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8 Mar

Regular reviews of your mortgage ensure your loan is right for your financial situation


Posted by: Kimberly Walker

Regular reviews of your mortgage ensure your loan is still right for your financial situation

by Malcolm Morrison, THE CANADIAN PRESS
TORONTO – Buying a home is probably the most expensive purchase you will ever make and if you’re like the vast majority of Canadians, you used a lot of borrowed money to experience the joys of home ownership.

Because you have to pay interest on a loan over years and decades, that means you will end up paying a lot more money for your house or condo than what you paid the seller.

You have to take advantage of every break to reduce your mortgage balance and the amount of time it will take to pay off your home. And that means it’s a good idea to take a good hard look at that loan at least once a year.

“There’s a lot of things that people don’t actually think about,” said Jim Rawson, regional manager for mortgage broker Invis in Toronto. For starters, he thinks it is a good idea to keep a mortgage table handy just to remind you how much you’re actually paying for that house.

“And you should take a look at it every year and take a look at where you are on it and how much you paid down,” he said.

One of the most obvious things you can do – and will shave years off your mortgage term – is make sure you are not paying in monthly installments.”You can switch to weekly or bi-weekly and generally most institutions will allow you to do that.” Doing so amounts to an extra monthly payment every year. Also, most mortgages are built with an annual pre-payment feature.

“And if you can make a portion of that, any portion of it, you’re obviously going to be saving some interest,” said Rawson.

Many institutions will allow you to pre-pay at least 15 per cent of your principal balance every year. (MERIX allows 20%)

You may not be able to come up with a huge amount of money every year. But even nibbling away at the balance can carve years off the payment term.

“Ten dollars (a week) is not going to make a huge difference (to you) – but $10 a payment can make a difference,” said Rawson.

“And you know a lot of people are getting raises every year, or every couple of years and if they were to apply even a portion of their raise to their mortgage, they would be saving a lot of money over the course of their mortgage.”

You may also be thinking of embarking on a major renovation for your kitchen or bathroom or slapping on a new roof.

Many would go the home equity loan route but instead, you could just add the cost to your mortgage for a lower interest rate.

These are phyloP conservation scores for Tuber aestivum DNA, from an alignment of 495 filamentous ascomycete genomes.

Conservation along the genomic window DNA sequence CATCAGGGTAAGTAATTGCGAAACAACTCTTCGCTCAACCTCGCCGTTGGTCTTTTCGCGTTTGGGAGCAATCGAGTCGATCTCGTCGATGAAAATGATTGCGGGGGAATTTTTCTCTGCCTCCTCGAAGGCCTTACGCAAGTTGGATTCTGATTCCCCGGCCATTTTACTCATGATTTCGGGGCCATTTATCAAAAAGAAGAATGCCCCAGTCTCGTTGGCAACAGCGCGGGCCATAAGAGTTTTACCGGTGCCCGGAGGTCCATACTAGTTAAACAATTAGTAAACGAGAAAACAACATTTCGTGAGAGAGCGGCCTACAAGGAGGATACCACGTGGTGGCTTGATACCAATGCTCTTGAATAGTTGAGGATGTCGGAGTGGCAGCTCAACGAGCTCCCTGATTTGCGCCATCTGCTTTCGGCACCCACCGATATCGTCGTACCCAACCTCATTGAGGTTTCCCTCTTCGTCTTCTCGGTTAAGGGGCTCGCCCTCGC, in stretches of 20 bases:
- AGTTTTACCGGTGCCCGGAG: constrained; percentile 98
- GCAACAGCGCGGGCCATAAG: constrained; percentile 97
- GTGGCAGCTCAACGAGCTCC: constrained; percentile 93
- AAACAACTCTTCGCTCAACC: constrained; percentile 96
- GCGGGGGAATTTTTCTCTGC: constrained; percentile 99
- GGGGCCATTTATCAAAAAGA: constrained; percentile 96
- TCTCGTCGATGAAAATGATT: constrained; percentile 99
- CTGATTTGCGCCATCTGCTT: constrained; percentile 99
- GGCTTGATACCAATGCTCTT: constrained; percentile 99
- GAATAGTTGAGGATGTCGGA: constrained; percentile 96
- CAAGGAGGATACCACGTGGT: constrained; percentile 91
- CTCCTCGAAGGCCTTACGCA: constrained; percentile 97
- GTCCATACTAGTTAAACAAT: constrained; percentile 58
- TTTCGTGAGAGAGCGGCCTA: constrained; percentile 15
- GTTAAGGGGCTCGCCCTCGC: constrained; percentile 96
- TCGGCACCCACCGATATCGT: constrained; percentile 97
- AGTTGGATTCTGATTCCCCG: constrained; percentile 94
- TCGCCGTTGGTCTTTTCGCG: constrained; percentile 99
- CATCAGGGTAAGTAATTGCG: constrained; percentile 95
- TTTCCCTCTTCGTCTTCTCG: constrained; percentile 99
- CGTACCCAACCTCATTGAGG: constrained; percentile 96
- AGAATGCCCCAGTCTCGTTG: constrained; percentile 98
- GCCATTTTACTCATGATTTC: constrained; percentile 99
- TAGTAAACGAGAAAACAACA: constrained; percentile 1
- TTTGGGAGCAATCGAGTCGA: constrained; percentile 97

“Absolutely, if you have enough equity built in to your home right now and you’re looking at a major renovation, certainly refinancing and adding, increasing your mortgage amount can certainly be a very cost-effective way of borrowing for that renovation,” said Charles Lambert, Managing Director, Mortgages, at Bank of Nova Scotia.

“You look at it in terms of relative size of the renovation that you want to do – I’m not sure you want to (do this) if you’re repainting your house or something like that.”

Instead, he said, a line of credit could be the appropriate way to do a smaller project. And here again, you can use your home as security for a line of credit.

“You can borrow up to 80 per cent of the value of your home,” said Lambert.

Secured lines of credit generally charge a point or two above the prime rate.

You could also think about consolidating debt like a credit card balance to a lower rate by tacking it onto your mortgage. But don’t use it as an excuse to rack up more debt.

“One of the key things that I always advise clients about is if they’re going to pay off credit cards by refinancing your mortgage, you better be cutting up those credit cards,” said Rawson.

“It doesn’t mean you can spend some more money because that’s not going to help at all.”

Finally, mortgage interest rates are at extremely low levels now – but they won’t stay that way and economists expect the Bank of Canada to start hiking rates later this year.

So for peace of mind, homeowners on a variable rate might want to opt for something fixed right about now.

“If you’re looking for long-term stability, then you’re probably taking a look at trying to do something fixed for five years or so,” said Rawson.

But, historically, rates fluctuate and at some time in the future, you may find that it makes sense to break your mortgage so you can take advantage of a lower rate, despite a high penalty.

For example, Scotiabank would charge you the greater of three months’ interest on the mortgage balance or the interest rate differential.

“Sit down with a mortgage pro, they can work out for you whether it makes sense or not,” added Rawson, adding if you can save yourself two percentage points over the next five years, you’re way ahead.